Royal Forestry Society

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The Royal Forestry Society (RFS) is an educational charity and one of the oldest membership organisations in England, Wales and Northern Ireland for those actively involved in woodland management. HM The Queen is the patron.

The RFS has a broad membership which includes woodland owners, managers, countryside professionals (land agents, ecologists, conservationists), academics, students and others with a general interest in woodland management. Membership is open to all.

History[edit]

The Royal Forestry Society was established in 1882 in Northumberland, England. Originally known as the English Arboricultural Society, the organisation was founded by forester Henry Clark and nurseryman John W Robson, both from Hexham.

Activities[edit]

The Society has 20 Divisions which between them organise up to 100 woodland field meetings a year on topics that span seed to sawmill. Annually: a top-level conference is held; there is a 4 or 5 day woodland study tour in England, Wales or Northern Ireland; Excellence in Forestry Awards take place, there is a travel bursary for forestry study abroad, and workshops, seminars and knowledge transfer events. Overseas study tours are held every other year.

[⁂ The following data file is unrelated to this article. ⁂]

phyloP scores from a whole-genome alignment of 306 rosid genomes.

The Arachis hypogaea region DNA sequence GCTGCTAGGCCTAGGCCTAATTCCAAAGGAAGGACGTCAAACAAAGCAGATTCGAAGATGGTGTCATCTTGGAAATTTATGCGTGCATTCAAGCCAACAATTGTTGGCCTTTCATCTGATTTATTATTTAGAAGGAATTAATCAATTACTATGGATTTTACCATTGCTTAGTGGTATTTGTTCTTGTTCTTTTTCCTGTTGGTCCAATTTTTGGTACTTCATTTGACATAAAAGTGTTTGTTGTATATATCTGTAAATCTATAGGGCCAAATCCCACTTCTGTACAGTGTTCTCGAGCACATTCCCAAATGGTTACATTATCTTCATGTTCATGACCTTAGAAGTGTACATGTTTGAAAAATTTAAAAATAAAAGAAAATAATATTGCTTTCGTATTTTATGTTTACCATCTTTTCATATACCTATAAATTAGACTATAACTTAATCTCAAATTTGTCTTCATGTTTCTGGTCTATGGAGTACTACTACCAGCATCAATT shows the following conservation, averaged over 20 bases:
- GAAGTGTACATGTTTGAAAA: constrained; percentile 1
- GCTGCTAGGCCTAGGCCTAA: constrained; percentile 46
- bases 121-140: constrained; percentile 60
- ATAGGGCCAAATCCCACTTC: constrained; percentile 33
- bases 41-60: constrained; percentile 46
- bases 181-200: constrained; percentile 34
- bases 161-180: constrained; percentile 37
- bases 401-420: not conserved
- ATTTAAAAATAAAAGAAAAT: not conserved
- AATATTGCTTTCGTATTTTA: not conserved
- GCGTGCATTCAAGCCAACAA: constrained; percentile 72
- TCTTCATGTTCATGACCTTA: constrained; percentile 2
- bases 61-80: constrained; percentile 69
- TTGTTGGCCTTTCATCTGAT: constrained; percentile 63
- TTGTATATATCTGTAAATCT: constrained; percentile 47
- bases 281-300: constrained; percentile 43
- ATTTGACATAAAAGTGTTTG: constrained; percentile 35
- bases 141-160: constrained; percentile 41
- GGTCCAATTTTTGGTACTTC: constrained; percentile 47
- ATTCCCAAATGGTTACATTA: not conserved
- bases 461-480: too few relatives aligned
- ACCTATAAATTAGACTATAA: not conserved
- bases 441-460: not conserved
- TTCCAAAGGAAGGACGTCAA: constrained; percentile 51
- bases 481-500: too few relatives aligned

The RFS helps shape formal forestry qualifications and its own Certificate of Arboriculture is recognised across the sector; it encourages students with a range of awards, bursaries and internships; has launched a research programme with colleges and has partnered with a number of organisations to help share knowledge.

The RFS Teaching Trees project is expanding, introducing primary schools and their pupils to their local woodlands and their benefits to the economy, environment and society.

The primary publication of The Royal Forestry Society is the Quarterly Journal of Forestry[1] (since 1907).[2] The Society manages three woodlands, in the Chilterns, part of the National Forest, and the largest and oldest grove of coast redwoods in Europe at Leighton Hall, Powys near Welshpool. These are managed as examples of good practice and lessons learned are shared with members.

The RFS maintains a library of forestry related books for members. [3]

References[edit]

  1. ^ "publications". The Royal Forestry Society. Retrieved January 27, 2017. 
  2. ^ "Quarterly Journal of Forestry". English Arboricultural Society / Archive.org. 1907. Retrieved January 27, 2017. 
  3. ^ "Notable Tree Collections in Powys". The Tree Register. Retrieved 2008-11-29. 

External links[edit]